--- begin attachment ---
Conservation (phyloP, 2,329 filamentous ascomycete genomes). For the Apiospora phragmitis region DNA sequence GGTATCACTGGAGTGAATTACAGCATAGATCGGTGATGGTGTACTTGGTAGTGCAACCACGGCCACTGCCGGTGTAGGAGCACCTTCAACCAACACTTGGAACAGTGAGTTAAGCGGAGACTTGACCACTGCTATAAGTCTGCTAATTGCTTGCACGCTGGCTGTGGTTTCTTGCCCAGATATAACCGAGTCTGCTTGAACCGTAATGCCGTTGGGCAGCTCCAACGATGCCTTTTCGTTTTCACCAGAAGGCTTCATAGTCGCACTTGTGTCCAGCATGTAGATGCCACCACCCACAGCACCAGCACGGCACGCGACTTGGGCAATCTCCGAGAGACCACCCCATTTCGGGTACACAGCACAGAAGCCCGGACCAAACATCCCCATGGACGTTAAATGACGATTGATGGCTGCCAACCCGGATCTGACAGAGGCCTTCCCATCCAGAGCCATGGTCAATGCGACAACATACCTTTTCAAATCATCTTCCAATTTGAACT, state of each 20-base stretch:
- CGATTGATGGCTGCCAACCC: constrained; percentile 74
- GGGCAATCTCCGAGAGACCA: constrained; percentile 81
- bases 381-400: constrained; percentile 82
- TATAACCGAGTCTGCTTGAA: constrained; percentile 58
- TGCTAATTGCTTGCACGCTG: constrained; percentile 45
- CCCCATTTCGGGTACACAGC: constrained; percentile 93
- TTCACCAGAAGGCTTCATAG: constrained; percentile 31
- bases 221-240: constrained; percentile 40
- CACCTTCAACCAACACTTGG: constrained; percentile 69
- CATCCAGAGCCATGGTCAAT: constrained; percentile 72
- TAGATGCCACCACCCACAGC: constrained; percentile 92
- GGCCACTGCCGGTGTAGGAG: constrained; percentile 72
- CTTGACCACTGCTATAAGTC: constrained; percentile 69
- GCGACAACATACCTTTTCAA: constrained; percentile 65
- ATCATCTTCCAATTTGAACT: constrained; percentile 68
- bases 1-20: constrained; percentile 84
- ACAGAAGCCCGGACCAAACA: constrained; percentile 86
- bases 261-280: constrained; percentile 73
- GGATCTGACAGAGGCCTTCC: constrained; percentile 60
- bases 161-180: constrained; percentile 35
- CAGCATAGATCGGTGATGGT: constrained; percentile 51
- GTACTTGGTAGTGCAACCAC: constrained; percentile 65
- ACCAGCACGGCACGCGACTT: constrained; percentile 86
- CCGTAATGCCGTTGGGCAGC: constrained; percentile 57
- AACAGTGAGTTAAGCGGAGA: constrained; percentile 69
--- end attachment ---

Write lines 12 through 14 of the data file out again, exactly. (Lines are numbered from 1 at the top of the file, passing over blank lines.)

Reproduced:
- TAGATGCCACCACCCACAGC: constrained; percentile 92
- GGCCACTGCCGGTGTAGGAG: constrained; percentile 72
- CTTGACCACTGCTATAAGTC: constrained; percentile 69